# Tag Info

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Let there be $5$ different characters $\{\_\ , a,b,c,d\}$ to form a string of length $n$. There are $5^n$ of those strings. Apart from the string of all $\_$'s $"\_\ \_\ \_\ldots \_"$, all other strings can be grouped into exactly one of four groups in this way: Take the first character along each string that is not an $\_$, which can be one of $a,b,c$ or ...

11

Using base-$5$, this is pretty obvious: $$10^n_5 - 1 = \underbrace{444\ldots4_5}_n = 4\times \underbrace{111\ldots 1_5}_n$$

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Algebraic proof: Consider the field $K:=\mathbb{F}_{5^n}$. We shall show that the group of units $K^\times =K\setminus\left\{0\right\}$ has a subgroup $H$ of order $4$. By Lagrange's Theorem, $4$ must then divide the order of $K^\times$, which is $5^n-1$. Now, this group $H$ is given by the subset $\{1,2,3,4\}=\mathbb{F}_5\setminus\{0\}$. The result ...

9

Some of my favorite results in topology are: The Borsuk-Ulam Theorem: Given a continuous function $f:S^n\to\mathbb R^n$, there exists a point $x$ such that $f(x)=f(-x)$. My favorite result is that somewhere on the planet, there are antipodal points which have the same temperature and pressure. For this reason, this is sometimes called the Meteorologist's ...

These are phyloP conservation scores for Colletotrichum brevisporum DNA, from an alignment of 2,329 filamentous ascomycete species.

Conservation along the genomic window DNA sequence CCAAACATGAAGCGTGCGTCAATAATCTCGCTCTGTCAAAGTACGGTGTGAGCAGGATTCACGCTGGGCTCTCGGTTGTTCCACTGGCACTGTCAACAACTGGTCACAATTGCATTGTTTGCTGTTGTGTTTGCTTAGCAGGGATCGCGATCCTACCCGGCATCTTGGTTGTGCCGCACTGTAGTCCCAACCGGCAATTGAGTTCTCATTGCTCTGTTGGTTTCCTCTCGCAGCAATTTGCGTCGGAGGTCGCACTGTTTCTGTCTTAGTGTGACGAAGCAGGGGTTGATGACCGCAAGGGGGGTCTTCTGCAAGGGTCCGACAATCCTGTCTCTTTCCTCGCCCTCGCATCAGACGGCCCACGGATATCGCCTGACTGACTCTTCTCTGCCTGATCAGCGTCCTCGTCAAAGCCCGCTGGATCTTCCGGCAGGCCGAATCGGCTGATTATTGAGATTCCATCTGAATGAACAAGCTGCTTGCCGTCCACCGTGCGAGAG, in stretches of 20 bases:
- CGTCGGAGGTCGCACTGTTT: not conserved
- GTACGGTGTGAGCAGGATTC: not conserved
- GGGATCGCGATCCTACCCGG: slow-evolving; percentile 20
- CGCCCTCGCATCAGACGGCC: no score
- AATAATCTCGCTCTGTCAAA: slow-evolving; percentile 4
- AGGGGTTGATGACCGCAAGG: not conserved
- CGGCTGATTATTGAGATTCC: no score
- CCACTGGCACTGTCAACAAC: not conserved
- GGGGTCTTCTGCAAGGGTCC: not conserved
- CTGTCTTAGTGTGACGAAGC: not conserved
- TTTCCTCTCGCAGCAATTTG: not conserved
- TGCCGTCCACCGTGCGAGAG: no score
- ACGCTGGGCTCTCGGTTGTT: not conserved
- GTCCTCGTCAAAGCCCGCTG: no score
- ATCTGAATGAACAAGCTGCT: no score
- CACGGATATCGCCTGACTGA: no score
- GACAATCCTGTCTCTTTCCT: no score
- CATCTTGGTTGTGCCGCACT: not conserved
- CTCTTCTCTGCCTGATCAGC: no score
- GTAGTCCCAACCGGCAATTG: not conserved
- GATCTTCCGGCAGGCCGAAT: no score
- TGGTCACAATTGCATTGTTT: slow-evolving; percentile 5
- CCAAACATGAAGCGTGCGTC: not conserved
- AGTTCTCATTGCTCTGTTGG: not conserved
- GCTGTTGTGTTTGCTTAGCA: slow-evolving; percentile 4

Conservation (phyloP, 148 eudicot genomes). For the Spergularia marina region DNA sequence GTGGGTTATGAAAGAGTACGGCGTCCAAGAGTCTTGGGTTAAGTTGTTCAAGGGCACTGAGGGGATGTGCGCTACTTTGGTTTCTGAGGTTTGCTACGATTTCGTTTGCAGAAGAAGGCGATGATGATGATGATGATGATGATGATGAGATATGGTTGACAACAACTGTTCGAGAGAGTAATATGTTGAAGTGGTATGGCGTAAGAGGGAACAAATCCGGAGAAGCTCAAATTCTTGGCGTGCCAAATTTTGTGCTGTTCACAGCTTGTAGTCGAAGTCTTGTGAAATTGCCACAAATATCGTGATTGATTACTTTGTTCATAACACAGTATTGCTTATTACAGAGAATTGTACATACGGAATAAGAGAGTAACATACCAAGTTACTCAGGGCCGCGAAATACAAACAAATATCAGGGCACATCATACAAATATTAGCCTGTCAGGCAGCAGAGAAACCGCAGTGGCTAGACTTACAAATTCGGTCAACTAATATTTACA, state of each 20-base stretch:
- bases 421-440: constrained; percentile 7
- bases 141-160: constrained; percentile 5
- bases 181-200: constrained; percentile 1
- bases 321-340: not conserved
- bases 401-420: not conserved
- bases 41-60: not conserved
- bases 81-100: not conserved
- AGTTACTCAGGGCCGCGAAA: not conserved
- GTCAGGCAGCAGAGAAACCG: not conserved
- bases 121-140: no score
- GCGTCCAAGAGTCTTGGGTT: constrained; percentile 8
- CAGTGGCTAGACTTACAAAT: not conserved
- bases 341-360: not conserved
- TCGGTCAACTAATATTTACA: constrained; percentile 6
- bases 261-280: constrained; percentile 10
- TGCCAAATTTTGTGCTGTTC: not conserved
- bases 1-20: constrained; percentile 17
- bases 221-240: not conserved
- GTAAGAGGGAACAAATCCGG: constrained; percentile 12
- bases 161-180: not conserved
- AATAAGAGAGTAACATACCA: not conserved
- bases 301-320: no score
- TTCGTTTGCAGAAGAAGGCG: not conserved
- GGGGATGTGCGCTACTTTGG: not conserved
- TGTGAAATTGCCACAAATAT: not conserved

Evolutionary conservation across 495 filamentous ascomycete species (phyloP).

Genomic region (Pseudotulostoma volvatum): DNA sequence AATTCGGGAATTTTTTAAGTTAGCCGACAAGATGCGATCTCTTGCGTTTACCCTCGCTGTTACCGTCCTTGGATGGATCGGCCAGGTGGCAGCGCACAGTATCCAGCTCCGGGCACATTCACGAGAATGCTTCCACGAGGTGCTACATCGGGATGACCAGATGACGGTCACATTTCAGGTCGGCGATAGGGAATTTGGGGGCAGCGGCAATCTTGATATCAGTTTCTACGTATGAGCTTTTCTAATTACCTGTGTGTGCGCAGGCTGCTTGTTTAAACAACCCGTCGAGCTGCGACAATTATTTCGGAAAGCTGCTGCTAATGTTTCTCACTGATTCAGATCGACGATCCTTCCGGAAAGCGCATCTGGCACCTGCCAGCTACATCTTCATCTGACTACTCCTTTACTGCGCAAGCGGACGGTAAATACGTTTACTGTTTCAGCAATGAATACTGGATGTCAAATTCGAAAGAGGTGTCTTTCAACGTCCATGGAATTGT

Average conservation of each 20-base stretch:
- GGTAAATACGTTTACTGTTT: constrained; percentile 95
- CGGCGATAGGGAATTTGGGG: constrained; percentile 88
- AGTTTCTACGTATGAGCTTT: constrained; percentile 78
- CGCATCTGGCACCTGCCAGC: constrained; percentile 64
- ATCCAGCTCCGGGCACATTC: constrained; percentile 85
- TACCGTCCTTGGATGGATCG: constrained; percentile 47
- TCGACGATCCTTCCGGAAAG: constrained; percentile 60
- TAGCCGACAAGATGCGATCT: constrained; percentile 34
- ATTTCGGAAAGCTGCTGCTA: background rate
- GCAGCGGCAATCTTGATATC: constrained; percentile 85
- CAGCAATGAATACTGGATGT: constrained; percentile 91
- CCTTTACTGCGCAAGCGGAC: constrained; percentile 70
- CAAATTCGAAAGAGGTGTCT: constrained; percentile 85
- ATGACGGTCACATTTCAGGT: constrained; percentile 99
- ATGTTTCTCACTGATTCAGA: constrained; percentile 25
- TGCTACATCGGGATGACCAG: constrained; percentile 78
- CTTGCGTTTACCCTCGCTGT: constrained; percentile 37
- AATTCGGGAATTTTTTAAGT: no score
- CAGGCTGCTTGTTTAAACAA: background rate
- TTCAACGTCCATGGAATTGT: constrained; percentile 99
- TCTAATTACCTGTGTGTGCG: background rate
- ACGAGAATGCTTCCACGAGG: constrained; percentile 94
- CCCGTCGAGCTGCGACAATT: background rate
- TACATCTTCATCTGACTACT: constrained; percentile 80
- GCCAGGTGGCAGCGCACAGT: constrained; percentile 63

6

There are a couple of applications in PDEs that I am quite fond of. As well as verifying that the Laplace operator $-\Delta$ is positive on $L^2$, I like the application of integration by parts in the energy method to prove uniqueness. Suppose $U$ is an open, bounded and connected subset of $\mathbb{R}^n$. Introduce the BVP \begin{equation*} -\Delta ...

4

Look at the following for $n = 2$: $$\bullet \bullet \bullet \bullet \diamond \\ \bullet \bullet \bullet \bullet \bullet \\ \bullet \bullet \bullet \bullet \bullet \\ \bullet \bullet \bullet \bullet \bullet \\ \bullet \bullet \bullet \bullet \bullet$$ The black dots visualize $5^2 - 1$. Now one easily sees a division of this in sets of $4$ and therefore ...

4

I recently came across Prof. Tokieda's series of lectures on Topology at the African Institute for Mathematical Sciences and found the lectures to be very good as well as very entertaining. The first lecture covers a number of nice examples using Möbius strips.

3

The question: Prove that there are infinitely many solutions in positive integers to $x^2+y^2=z^2$ is not Pythagoras' theorem, because Pythagoras' theorem is a theorem about side lengths of right-angled triangles. Consequently, it doesn't make sense to talk about a non-geometrical proof: it's a statement about geometry. If you want to prove your ...